Numbers are almost impossible to come by because the creatures are so elusive. But radio tracking in and around Chicago indicates a population of 2,000 to 4,000 there.

The influx of coyotes parallels the case of grey squirrels (which are officially grey even when they are black.) Rare in Ontario through the late 1800s, they eventually immigrated here from New York and adapted to city living with gusto. It’s hard to imagine Toronto without them, but in 1901 the Canadian Field-Naturalist magazine reported that nature lovers were making special trips to Leaside where a single grey squirrel had been reported “in the hopes that the animal might again be seen.”

City living is easy for squirrels. They eat acorns, beech nuts, maple seeds, and your garbage. Red-tailed hawks and Cooper’s hawks will hunt them, but not in large numbers. Dogs bark and act tough but can’t catch them. In the country fishers and weasels climb and catch them, but these are not urban threats. Result: This is Squirrel City. And the coyotes are happy with that.

Humans are not always happy, however.

Toronto has had 10 reported coyote attacks on dogs this year, five fatal. Macy the Yorkie from Scarborough fought the good fight against one coyote in July, resisting and shaking free until the attacker ran off. Other cities report occasional attacks on dogs and humans as well -- rare, but dangerous.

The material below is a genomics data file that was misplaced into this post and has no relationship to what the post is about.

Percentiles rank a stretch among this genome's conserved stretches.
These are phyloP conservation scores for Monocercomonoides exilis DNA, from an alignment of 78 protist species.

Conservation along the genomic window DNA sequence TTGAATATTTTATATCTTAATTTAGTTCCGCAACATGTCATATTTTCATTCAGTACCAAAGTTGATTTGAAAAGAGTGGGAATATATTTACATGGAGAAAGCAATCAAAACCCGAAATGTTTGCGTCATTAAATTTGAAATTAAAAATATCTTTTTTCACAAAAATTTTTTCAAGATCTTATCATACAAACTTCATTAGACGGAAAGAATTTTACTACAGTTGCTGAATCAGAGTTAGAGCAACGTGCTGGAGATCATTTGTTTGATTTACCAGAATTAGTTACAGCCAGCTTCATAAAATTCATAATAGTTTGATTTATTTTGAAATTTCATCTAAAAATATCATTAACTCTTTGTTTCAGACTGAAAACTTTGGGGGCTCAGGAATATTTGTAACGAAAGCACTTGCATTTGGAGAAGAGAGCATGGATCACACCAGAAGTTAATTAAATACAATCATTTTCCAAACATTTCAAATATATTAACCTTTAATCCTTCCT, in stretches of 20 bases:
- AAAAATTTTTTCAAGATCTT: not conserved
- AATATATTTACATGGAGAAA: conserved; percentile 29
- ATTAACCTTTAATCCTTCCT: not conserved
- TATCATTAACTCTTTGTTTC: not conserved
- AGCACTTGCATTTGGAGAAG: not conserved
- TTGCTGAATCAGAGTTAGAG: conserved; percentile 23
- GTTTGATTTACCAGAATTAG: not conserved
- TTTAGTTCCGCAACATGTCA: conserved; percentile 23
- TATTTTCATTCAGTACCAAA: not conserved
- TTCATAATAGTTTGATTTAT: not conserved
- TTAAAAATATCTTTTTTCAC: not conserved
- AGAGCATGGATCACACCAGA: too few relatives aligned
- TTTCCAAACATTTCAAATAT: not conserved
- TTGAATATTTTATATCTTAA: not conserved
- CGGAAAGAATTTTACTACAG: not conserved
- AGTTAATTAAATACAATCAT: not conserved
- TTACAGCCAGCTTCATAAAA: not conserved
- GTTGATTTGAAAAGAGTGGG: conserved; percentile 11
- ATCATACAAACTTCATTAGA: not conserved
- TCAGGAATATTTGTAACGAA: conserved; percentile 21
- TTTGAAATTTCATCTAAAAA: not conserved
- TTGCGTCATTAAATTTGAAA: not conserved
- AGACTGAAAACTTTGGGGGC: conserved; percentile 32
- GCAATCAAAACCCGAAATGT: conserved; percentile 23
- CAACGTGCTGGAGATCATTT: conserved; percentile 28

When Toronto officials wanted to learn about urban coyotes several years ago they called in Stan Gehrt of Ohio State University, who has studied these animals in and near Chicago for 21 years. He tracks them with radio collars.

“One of the very first things we discovered ... was that there were more living among people than what we expected,” he said. “And most of them are able to go about their business, even in the most populated areas, without people even noticing them.

“They go to great efforts to remain hidden and obscure. It’s the exceptions that pop up every now and then that do become obvious.”

In extreme cases they need to be killed.

“They have already determined without any help that they can live there (in cities) and there’s nothing you can really do about it.”

Coyotes prefer suburbs but some do live in built-up downtown Chicago -- and, Gehrt believes, in downtown Toronto. He even found one pair with a den on the top level of a parking garage across the street from Soldier Field, home of the Chicago Bears.